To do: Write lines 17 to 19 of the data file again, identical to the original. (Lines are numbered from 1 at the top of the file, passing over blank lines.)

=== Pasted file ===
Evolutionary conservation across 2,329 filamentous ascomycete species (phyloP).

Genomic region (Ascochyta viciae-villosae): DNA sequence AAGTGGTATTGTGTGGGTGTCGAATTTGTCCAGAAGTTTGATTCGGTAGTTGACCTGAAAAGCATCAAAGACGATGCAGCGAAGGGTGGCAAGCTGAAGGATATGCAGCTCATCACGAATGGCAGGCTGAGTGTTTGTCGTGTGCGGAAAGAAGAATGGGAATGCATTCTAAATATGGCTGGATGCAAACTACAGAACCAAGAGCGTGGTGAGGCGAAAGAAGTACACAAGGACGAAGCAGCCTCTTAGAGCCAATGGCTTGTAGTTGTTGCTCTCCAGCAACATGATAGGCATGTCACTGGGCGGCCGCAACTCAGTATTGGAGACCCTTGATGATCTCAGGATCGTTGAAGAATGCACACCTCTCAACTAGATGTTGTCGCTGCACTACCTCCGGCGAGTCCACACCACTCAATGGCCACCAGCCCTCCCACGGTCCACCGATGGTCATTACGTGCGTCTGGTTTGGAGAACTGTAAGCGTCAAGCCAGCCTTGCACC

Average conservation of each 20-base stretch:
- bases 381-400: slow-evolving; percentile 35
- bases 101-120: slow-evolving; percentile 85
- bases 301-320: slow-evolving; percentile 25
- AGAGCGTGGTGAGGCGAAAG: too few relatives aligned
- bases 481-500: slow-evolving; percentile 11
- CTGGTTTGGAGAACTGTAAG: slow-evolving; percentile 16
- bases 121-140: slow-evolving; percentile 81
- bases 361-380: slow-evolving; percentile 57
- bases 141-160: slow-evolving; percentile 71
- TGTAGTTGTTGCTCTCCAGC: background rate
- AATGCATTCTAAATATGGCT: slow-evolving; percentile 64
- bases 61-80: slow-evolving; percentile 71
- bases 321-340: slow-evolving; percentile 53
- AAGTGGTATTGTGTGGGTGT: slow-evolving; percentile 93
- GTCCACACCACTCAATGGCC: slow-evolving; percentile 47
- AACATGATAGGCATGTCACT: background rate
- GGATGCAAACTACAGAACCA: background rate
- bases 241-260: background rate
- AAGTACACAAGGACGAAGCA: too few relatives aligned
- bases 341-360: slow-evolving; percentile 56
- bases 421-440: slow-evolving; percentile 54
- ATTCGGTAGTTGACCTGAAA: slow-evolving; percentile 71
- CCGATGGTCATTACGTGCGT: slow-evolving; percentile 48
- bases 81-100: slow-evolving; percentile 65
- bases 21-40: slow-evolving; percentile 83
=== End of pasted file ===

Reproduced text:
- AAGTGGTATTGTGTGGGTGT: slow-evolving; percentile 93
- GTCCACACCACTCAATGGCC: slow-evolving; percentile 47
- AACATGATAGGCATGTCACT: background rate